7) The Woom does seem like a nice bike, and the light weight is extra nice since most kids' bikes are absurdly heavy. The only knock I have against it is the gearing, which is easily correctable. And that it's smaller, which might be a good thing for now depending on the rider's current size.

...but let's not overthink this. Get the kid on the saddle and enjoy!
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Old 08-31-16, 06:09 PM
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Originally Posted by SkyDog75 View Post
Nice little bike! If you think it's worth the price premium, then you've got the right bike.
The Woom has 110 mm crank arms, compared to the Diamondback's 155 mm cranks. The wheels on the Woom are almost 2" smaller than the Diamondback's. In short, almost everything about the Woom is scaled for a smaller kid. This might be a good thing for now, depending on the rider's age and size, but it means the bike will be outgrown sooner.
I have the (petite) 8yo granddaughter, a 5yo grandson & another grandson that is going on 2. I figure that as soon as one "outgrows it", another will "grow into it". This will be Poppy's & Gammy's bike for the little munchkins to enjoy on trail rides & camping trips. Plus, my daughter is in her 1st real serious relationship & I expect her to be turning out more little riders so the bike will get plenty of wear albeit not the usual neglect that kids' bikes are sometimes subjected to.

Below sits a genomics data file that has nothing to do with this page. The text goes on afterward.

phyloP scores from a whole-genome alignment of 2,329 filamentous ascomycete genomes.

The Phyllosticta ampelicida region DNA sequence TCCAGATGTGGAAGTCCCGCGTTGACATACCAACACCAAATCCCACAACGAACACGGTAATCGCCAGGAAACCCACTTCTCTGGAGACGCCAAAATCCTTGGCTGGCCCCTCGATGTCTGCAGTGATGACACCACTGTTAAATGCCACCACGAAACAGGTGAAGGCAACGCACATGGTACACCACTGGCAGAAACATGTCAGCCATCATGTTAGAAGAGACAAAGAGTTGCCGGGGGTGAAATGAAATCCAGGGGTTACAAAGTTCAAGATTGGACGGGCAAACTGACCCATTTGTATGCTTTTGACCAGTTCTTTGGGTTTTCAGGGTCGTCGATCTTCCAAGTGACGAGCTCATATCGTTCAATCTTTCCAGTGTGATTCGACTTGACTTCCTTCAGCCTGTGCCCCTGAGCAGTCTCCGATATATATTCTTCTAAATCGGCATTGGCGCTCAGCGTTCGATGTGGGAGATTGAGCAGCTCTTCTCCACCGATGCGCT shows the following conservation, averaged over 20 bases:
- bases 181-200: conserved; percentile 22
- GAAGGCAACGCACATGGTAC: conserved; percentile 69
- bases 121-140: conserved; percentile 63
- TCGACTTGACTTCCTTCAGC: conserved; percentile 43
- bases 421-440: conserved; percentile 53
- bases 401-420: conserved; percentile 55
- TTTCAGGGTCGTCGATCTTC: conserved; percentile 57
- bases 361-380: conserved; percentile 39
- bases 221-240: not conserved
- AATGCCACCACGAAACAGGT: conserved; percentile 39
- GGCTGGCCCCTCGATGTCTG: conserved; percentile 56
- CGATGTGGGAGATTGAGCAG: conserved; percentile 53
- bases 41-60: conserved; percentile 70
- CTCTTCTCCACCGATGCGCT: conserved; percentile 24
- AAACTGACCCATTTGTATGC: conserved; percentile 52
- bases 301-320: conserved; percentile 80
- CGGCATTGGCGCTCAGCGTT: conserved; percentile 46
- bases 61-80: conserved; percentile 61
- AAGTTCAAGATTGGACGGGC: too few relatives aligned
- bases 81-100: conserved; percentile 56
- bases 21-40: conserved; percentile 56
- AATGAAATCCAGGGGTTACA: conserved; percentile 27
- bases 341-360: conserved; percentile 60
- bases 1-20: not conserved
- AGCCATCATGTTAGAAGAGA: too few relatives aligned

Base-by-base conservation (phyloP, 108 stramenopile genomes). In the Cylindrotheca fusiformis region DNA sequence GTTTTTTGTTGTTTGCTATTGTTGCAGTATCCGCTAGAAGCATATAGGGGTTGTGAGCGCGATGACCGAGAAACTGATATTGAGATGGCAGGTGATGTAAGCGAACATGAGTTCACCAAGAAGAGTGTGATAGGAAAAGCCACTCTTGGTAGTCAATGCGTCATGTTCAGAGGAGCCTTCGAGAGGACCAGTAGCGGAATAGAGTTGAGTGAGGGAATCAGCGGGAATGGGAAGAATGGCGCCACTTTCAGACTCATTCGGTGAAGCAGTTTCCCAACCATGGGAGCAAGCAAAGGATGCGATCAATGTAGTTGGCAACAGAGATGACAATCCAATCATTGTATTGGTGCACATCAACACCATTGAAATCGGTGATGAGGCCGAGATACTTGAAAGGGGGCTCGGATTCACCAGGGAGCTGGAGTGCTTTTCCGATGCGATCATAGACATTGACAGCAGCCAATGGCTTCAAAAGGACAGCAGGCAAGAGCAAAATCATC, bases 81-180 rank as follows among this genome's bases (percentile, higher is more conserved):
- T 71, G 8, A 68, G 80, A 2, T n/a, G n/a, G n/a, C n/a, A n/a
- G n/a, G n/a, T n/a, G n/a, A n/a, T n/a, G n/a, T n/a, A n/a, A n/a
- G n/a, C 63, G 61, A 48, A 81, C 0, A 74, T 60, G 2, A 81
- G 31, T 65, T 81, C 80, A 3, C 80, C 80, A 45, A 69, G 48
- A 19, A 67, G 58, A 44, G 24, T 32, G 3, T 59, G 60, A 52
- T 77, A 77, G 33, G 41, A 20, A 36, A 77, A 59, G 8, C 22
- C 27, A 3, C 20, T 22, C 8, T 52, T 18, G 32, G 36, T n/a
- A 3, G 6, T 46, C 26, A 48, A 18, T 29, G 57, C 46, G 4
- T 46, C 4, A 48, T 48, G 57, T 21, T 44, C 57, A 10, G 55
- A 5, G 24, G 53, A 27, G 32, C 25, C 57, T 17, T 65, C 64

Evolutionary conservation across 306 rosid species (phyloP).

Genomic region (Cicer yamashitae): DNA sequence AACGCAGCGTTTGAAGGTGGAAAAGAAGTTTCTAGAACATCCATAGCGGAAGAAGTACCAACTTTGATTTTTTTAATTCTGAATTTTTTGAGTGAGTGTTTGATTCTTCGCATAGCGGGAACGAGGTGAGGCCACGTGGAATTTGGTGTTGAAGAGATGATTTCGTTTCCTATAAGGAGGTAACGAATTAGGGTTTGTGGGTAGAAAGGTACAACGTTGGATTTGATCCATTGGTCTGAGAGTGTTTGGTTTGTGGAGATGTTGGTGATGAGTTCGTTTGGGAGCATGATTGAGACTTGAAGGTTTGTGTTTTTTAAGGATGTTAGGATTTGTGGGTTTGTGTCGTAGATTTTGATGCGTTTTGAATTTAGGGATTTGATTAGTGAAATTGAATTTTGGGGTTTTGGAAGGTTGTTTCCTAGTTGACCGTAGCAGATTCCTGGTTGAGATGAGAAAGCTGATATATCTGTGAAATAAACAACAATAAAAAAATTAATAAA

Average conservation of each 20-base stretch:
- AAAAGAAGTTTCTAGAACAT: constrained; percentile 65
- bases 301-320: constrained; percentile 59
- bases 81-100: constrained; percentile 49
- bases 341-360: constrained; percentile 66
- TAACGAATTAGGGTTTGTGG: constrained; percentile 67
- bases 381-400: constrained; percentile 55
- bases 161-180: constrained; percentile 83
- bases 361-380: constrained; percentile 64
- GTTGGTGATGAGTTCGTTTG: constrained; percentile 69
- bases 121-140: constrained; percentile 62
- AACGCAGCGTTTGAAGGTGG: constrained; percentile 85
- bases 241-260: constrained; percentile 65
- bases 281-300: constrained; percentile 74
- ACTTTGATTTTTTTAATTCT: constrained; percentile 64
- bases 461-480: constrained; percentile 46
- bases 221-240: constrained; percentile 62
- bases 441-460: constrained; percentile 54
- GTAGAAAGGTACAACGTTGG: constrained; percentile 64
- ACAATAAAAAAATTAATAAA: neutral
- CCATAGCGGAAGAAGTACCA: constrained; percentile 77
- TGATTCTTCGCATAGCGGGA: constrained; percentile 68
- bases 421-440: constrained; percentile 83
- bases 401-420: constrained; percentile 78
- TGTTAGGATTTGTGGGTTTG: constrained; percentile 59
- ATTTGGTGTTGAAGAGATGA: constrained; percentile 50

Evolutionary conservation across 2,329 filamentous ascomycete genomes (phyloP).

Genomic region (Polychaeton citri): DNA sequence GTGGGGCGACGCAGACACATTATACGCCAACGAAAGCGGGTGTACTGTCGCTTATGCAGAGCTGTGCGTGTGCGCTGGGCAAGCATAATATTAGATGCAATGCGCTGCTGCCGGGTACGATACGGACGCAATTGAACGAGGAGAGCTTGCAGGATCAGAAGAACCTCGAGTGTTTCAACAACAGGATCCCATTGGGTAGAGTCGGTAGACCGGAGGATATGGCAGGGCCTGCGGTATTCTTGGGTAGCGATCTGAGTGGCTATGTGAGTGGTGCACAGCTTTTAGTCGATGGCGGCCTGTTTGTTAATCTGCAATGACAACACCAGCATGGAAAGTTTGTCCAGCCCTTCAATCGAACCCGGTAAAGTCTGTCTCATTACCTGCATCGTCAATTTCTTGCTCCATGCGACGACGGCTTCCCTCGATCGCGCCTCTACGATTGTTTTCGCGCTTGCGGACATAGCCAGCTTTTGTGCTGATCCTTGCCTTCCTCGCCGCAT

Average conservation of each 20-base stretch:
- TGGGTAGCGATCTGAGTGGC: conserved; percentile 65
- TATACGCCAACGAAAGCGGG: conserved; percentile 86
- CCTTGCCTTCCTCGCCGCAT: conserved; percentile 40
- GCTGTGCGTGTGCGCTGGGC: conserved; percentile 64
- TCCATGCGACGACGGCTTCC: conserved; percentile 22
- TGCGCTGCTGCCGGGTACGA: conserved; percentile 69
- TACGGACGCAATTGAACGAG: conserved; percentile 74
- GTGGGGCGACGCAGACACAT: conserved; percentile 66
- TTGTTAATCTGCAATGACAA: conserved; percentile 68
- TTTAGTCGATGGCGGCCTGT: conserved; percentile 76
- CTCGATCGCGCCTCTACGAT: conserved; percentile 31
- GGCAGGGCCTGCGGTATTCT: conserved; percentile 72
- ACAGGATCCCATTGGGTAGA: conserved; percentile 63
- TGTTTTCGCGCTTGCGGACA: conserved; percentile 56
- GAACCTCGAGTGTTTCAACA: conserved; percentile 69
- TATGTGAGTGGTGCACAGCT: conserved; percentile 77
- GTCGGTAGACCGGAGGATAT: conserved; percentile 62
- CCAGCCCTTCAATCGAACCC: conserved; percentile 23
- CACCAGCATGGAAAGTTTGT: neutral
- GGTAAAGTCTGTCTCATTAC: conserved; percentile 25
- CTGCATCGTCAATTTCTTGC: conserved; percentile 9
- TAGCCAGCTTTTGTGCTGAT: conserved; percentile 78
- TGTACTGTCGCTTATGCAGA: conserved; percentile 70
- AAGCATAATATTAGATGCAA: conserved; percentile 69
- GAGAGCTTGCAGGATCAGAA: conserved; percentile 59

Originally Posted by SkyDog75 View Post
The Woom does seem like a nice bike, and the light weight is extra nice since most kids' bikes are absurdly heavy. The only knock I have against it is the gearing, which is easily correctable. And that it's smaller, which might be a good thing for now depending on the rider's current size.
As pointed out above, smaller is one of the major reasons I opted for this bike over the Diamondback.